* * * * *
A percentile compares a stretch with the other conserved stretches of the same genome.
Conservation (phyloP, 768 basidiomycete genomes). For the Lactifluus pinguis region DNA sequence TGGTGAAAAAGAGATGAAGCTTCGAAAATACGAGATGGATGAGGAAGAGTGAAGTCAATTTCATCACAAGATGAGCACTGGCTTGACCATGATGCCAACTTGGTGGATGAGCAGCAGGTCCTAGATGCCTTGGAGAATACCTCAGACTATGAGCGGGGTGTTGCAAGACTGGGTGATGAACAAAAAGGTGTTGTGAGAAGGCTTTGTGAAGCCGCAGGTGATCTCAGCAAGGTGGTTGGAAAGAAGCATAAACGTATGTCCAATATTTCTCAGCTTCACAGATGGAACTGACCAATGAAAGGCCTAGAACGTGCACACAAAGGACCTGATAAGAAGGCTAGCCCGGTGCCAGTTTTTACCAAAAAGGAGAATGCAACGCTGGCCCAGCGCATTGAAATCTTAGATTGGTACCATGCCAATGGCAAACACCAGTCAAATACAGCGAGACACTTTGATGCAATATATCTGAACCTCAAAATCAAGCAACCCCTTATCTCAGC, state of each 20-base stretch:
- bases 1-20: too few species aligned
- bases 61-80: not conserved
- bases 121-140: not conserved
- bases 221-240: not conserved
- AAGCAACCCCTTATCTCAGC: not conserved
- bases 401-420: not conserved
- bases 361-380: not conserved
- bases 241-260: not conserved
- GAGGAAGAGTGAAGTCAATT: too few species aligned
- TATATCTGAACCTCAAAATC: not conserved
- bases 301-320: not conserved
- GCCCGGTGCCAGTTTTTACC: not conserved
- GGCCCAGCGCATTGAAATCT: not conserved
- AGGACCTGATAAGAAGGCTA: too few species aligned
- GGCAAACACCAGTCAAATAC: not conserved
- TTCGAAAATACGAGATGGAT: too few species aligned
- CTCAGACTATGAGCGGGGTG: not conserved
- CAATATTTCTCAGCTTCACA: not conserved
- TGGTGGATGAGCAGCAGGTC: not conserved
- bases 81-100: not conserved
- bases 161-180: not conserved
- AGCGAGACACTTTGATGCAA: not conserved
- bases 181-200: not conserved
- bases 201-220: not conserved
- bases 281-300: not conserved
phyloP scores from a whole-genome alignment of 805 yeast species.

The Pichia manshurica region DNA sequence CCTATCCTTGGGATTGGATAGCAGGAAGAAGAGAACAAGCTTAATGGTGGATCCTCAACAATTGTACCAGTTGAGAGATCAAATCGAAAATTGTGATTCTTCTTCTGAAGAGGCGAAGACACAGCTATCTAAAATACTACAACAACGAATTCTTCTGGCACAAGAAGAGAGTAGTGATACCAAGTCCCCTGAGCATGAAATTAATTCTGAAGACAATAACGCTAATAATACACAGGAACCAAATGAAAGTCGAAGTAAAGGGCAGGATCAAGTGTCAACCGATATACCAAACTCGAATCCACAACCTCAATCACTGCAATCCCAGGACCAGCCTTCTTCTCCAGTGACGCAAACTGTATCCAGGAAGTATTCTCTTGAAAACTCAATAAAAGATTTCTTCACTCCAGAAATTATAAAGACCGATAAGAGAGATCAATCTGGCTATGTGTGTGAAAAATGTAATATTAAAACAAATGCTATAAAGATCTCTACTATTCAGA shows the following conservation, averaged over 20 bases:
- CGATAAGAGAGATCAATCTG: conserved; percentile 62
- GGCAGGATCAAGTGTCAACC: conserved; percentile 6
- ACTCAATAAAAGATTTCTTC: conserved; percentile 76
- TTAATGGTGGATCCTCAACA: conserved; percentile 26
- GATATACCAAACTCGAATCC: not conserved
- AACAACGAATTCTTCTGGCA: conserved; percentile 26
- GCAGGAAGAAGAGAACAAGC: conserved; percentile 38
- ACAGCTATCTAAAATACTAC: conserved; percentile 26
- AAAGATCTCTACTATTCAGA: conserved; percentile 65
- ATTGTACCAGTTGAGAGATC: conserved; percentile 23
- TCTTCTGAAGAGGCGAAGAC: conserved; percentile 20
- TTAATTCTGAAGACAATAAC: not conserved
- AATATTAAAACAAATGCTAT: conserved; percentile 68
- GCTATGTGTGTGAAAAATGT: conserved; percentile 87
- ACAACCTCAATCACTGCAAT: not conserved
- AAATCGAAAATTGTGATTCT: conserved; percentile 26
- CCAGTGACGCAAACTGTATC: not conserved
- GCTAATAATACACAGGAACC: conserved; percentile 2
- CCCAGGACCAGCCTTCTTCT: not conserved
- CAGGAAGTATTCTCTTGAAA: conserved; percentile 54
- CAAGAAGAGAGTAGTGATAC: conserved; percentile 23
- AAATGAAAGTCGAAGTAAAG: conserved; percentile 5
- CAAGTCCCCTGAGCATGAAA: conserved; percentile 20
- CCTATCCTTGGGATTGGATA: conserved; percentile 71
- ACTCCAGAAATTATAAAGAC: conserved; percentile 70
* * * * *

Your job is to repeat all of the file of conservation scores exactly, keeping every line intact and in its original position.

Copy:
A percentile compares a stretch with the other conserved stretches of the same genome.
Conservation (phyloP, 768 basidiomycete genomes). For the Lactifluus pinguis region DNA sequence TGGTGAAAAAGAGATGAAGCTTCGAAAATACGAGATGGATGAGGAAGAGTGAAGTCAATTTCATCACAAGATGAGCACTGGCTTGACCATGATGCCAACTTGGTGGATGAGCAGCAGGTCCTAGATGCCTTGGAGAATACCTCAGACTATGAGCGGGGTGTTGCAAGACTGGGTGATGAACAAAAAGGTGTTGTGAGAAGGCTTTGTGAAGCCGCAGGTGATCTCAGCAAGGTGGTTGGAAAGAAGCATAAACGTATGTCCAATATTTCTCAGCTTCACAGATGGAACTGACCAATGAAAGGCCTAGAACGTGCACACAAAGGACCTGATAAGAAGGCTAGCCCGGTGCCAGTTTTTACCAAAAAGGAGAATGCAACGCTGGCCCAGCGCATTGAAATCTTAGATTGGTACCATGCCAATGGCAAACACCAGTCAAATACAGCGAGACACTTTGATGCAATATATCTGAACCTCAAAATCAAGCAACCCCTTATCTCAGC, state of each 20-base stretch:
- bases 1-20: too few species aligned
- bases 61-80: not conserved
- bases 121-140: not conserved
- bases 221-240: not conserved
- AAGCAACCCCTTATCTCAGC: not conserved
- bases 401-420: not conserved
- bases 361-380: not conserved
- bases 241-260: not conserved
- GAGGAAGAGTGAAGTCAATT: too few species aligned
- TATATCTGAACCTCAAAATC: not conserved
- bases 301-320: not conserved
- GCCCGGTGCCAGTTTTTACC: not conserved
- GGCCCAGCGCATTGAAATCT: not conserved
- AGGACCTGATAAGAAGGCTA: too few species aligned
- GGCAAACACCAGTCAAATAC: not conserved
- TTCGAAAATACGAGATGGAT: too few species aligned
- CTCAGACTATGAGCGGGGTG: not conserved
- CAATATTTCTCAGCTTCACA: not conserved
- TGGTGGATGAGCAGCAGGTC: not conserved
- bases 81-100: not conserved
- bases 161-180: not conserved
- AGCGAGACACTTTGATGCAA: not conserved
- bases 181-200: not conserved
- bases 201-220: not conserved
- bases 281-300: not conserved
phyloP scores from a whole-genome alignment of 805 yeast species.

The Pichia manshurica region DNA sequence CCTATCCTTGGGATTGGATAGCAGGAAGAAGAGAACAAGCTTAATGGTGGATCCTCAACAATTGTACCAGTTGAGAGATCAAATCGAAAATTGTGATTCTTCTTCTGAAGAGGCGAAGACACAGCTATCTAAAATACTACAACAACGAATTCTTCTGGCACAAGAAGAGAGTAGTGATACCAAGTCCCCTGAGCATGAAATTAATTCTGAAGACAATAACGCTAATAATACACAGGAACCAAATGAAAGTCGAAGTAAAGGGCAGGATCAAGTGTCAACCGATATACCAAACTCGAATCCACAACCTCAATCACTGCAATCCCAGGACCAGCCTTCTTCTCCAGTGACGCAAACTGTATCCAGGAAGTATTCTCTTGAAAACTCAATAAAAGATTTCTTCACTCCAGAAATTATAAAGACCGATAAGAGAGATCAATCTGGCTATGTGTGTGAAAAATGTAATATTAAAACAAATGCTATAAAGATCTCTACTATTCAGA shows the following conservation, averaged over 20 bases:
- CGATAAGAGAGATCAATCTG: conserved; percentile 62
- GGCAGGATCAAGTGTCAACC: conserved; percentile 6
- ACTCAATAAAAGATTTCTTC: conserved; percentile 76
- TTAATGGTGGATCCTCAACA: conserved; percentile 26
- GATATACCAAACTCGAATCC: not conserved
- AACAACGAATTCTTCTGGCA: conserved; percentile 26
- GCAGGAAGAAGAGAACAAGC: conserved; percentile 38
- ACAGCTATCTAAAATACTAC: conserved; percentile 26
- AAAGATCTCTACTATTCAGA: conserved; percentile 65
- ATTGTACCAGTTGAGAGATC: conserved; percentile 23
- TCTTCTGAAGAGGCGAAGAC: conserved; percentile 20
- TTAATTCTGAAGACAATAAC: not conserved
- AATATTAAAACAAATGCTAT: conserved; percentile 68
- GCTATGTGTGTGAAAAATGT: conserved; percentile 87
- ACAACCTCAATCACTGCAAT: not conserved
- AAATCGAAAATTGTGATTCT: conserved; percentile 26
- CCAGTGACGCAAACTGTATC: not conserved
- GCTAATAATACACAGGAACC: conserved; percentile 2
- CCCAGGACCAGCCTTCTTCT: not conserved
- CAGGAAGTATTCTCTTGAAA: conserved; percentile 54
- CAAGAAGAGAGTAGTGATAC: conserved; percentile 23
- AAATGAAAGTCGAAGTAAAG: conserved; percentile 5
- CAAGTCCCCTGAGCATGAAA: conserved; percentile 20
- CCTATCCTTGGGATTGGATA: conserved; percentile 71
- ACTCCAGAAATTATAAAGAC: conserved; percentile 70